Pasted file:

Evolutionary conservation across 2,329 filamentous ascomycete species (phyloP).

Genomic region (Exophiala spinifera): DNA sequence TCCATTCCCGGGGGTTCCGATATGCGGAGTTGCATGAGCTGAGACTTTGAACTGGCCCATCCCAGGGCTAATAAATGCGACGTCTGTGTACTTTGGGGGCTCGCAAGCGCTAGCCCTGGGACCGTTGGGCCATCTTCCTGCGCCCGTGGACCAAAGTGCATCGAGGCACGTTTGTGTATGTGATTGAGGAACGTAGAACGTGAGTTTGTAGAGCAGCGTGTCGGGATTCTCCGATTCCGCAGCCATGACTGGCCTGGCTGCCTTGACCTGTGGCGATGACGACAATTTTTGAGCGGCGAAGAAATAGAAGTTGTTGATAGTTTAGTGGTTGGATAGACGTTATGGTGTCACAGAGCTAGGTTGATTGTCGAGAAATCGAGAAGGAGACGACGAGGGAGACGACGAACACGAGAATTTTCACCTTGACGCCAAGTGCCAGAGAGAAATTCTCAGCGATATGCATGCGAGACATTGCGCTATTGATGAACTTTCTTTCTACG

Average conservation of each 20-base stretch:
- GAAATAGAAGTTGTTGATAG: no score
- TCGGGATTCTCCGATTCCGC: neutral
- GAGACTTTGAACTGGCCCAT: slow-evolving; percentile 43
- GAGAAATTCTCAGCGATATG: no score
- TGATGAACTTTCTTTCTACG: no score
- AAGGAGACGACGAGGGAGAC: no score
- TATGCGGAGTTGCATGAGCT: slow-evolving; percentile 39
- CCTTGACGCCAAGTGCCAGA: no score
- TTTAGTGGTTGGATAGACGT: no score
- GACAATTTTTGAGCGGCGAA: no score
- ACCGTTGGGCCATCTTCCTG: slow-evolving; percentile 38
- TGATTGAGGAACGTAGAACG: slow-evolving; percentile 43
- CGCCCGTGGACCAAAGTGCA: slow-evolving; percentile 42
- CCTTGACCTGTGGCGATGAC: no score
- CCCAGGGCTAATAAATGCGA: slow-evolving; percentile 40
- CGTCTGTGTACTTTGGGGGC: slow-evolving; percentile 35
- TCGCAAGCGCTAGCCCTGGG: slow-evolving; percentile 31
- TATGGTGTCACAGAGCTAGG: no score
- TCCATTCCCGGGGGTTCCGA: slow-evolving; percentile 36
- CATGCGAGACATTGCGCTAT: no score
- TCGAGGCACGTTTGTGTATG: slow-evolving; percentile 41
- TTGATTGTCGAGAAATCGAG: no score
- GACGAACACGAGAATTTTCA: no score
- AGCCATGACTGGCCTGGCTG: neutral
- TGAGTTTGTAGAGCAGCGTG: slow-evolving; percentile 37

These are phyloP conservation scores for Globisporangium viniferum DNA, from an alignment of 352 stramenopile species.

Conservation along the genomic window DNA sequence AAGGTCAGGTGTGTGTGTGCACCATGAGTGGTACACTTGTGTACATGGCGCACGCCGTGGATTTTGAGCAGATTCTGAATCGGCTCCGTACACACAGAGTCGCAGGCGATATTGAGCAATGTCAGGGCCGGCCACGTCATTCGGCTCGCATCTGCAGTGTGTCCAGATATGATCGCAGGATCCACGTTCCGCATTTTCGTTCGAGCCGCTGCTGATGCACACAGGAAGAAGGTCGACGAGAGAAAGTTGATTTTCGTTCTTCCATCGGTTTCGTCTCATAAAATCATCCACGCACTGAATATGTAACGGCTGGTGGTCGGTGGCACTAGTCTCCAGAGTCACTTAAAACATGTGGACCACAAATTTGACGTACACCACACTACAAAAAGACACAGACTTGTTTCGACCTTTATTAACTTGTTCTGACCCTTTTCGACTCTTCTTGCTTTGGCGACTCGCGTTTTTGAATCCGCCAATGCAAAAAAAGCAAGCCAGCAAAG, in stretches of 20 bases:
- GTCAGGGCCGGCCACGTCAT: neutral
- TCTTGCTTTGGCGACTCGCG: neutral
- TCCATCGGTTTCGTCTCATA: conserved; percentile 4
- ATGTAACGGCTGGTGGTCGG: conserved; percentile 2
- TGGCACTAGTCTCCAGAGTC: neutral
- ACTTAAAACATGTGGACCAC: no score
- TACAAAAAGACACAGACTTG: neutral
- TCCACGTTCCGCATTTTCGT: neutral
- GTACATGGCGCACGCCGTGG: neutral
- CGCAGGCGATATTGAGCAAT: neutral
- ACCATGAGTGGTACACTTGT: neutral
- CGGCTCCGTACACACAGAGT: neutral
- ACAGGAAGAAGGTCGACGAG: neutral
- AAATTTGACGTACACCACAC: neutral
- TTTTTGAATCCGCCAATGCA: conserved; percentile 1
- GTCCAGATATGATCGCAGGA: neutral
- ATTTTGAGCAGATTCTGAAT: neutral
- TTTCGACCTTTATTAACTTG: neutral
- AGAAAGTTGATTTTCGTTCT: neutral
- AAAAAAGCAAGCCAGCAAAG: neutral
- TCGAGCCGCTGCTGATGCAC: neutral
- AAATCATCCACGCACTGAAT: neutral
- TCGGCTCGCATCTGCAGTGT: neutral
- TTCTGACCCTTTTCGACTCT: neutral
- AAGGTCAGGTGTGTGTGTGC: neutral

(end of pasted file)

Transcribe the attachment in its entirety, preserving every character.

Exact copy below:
Evolutionary conservation across 2,329 filamentous ascomycete species (phyloP).

Genomic region (Exophiala spinifera): DNA sequence TCCATTCCCGGGGGTTCCGATATGCGGAGTTGCATGAGCTGAGACTTTGAACTGGCCCATCCCAGGGCTAATAAATGCGACGTCTGTGTACTTTGGGGGCTCGCAAGCGCTAGCCCTGGGACCGTTGGGCCATCTTCCTGCGCCCGTGGACCAAAGTGCATCGAGGCACGTTTGTGTATGTGATTGAGGAACGTAGAACGTGAGTTTGTAGAGCAGCGTGTCGGGATTCTCCGATTCCGCAGCCATGACTGGCCTGGCTGCCTTGACCTGTGGCGATGACGACAATTTTTGAGCGGCGAAGAAATAGAAGTTGTTGATAGTTTAGTGGTTGGATAGACGTTATGGTGTCACAGAGCTAGGTTGATTGTCGAGAAATCGAGAAGGAGACGACGAGGGAGACGACGAACACGAGAATTTTCACCTTGACGCCAAGTGCCAGAGAGAAATTCTCAGCGATATGCATGCGAGACATTGCGCTATTGATGAACTTTCTTTCTACG

Average conservation of each 20-base stretch:
- GAAATAGAAGTTGTTGATAG: no score
- TCGGGATTCTCCGATTCCGC: neutral
- GAGACTTTGAACTGGCCCAT: slow-evolving; percentile 43
- GAGAAATTCTCAGCGATATG: no score
- TGATGAACTTTCTTTCTACG: no score
- AAGGAGACGACGAGGGAGAC: no score
- TATGCGGAGTTGCATGAGCT: slow-evolving; percentile 39
- CCTTGACGCCAAGTGCCAGA: no score
- TTTAGTGGTTGGATAGACGT: no score
- GACAATTTTTGAGCGGCGAA: no score
- ACCGTTGGGCCATCTTCCTG: slow-evolving; percentile 38
- TGATTGAGGAACGTAGAACG: slow-evolving; percentile 43
- CGCCCGTGGACCAAAGTGCA: slow-evolving; percentile 42
- CCTTGACCTGTGGCGATGAC: no score
- CCCAGGGCTAATAAATGCGA: slow-evolving; percentile 40
- CGTCTGTGTACTTTGGGGGC: slow-evolving; percentile 35
- TCGCAAGCGCTAGCCCTGGG: slow-evolving; percentile 31
- TATGGTGTCACAGAGCTAGG: no score
- TCCATTCCCGGGGGTTCCGA: slow-evolving; percentile 36
- CATGCGAGACATTGCGCTAT: no score
- TCGAGGCACGTTTGTGTATG: slow-evolving; percentile 41
- TTGATTGTCGAGAAATCGAG: no score
- GACGAACACGAGAATTTTCA: no score
- AGCCATGACTGGCCTGGCTG: neutral
- TGAGTTTGTAGAGCAGCGTG: slow-evolving; percentile 37

These are phyloP conservation scores for Globisporangium viniferum DNA, from an alignment of 352 stramenopile species.

Conservation along the genomic window DNA sequence AAGGTCAGGTGTGTGTGTGCACCATGAGTGGTACACTTGTGTACATGGCGCACGCCGTGGATTTTGAGCAGATTCTGAATCGGCTCCGTACACACAGAGTCGCAGGCGATATTGAGCAATGTCAGGGCCGGCCACGTCATTCGGCTCGCATCTGCAGTGTGTCCAGATATGATCGCAGGATCCACGTTCCGCATTTTCGTTCGAGCCGCTGCTGATGCACACAGGAAGAAGGTCGACGAGAGAAAGTTGATTTTCGTTCTTCCATCGGTTTCGTCTCATAAAATCATCCACGCACTGAATATGTAACGGCTGGTGGTCGGTGGCACTAGTCTCCAGAGTCACTTAAAACATGTGGACCACAAATTTGACGTACACCACACTACAAAAAGACACAGACTTGTTTCGACCTTTATTAACTTGTTCTGACCCTTTTCGACTCTTCTTGCTTTGGCGACTCGCGTTTTTGAATCCGCCAATGCAAAAAAAGCAAGCCAGCAAAG, in stretches of 20 bases:
- GTCAGGGCCGGCCACGTCAT: neutral
- TCTTGCTTTGGCGACTCGCG: neutral
- TCCATCGGTTTCGTCTCATA: conserved; percentile 4
- ATGTAACGGCTGGTGGTCGG: conserved; percentile 2
- TGGCACTAGTCTCCAGAGTC: neutral
- ACTTAAAACATGTGGACCAC: no score
- TACAAAAAGACACAGACTTG: neutral
- TCCACGTTCCGCATTTTCGT: neutral
- GTACATGGCGCACGCCGTGG: neutral
- CGCAGGCGATATTGAGCAAT: neutral
- ACCATGAGTGGTACACTTGT: neutral
- CGGCTCCGTACACACAGAGT: neutral
- ACAGGAAGAAGGTCGACGAG: neutral
- AAATTTGACGTACACCACAC: neutral
- TTTTTGAATCCGCCAATGCA: conserved; percentile 1
- GTCCAGATATGATCGCAGGA: neutral
- ATTTTGAGCAGATTCTGAAT: neutral
- TTTCGACCTTTATTAACTTG: neutral
- AGAAAGTTGATTTTCGTTCT: neutral
- AAAAAAGCAAGCCAGCAAAG: neutral
- TCGAGCCGCTGCTGATGCAC: neutral
- AAATCATCCACGCACTGAAT: neutral
- TCGGCTCGCATCTGCAGTGT: neutral
- TTCTGACCCTTTTCGACTCT: neutral
- AAGGTCAGGTGTGTGTGTGC: neutral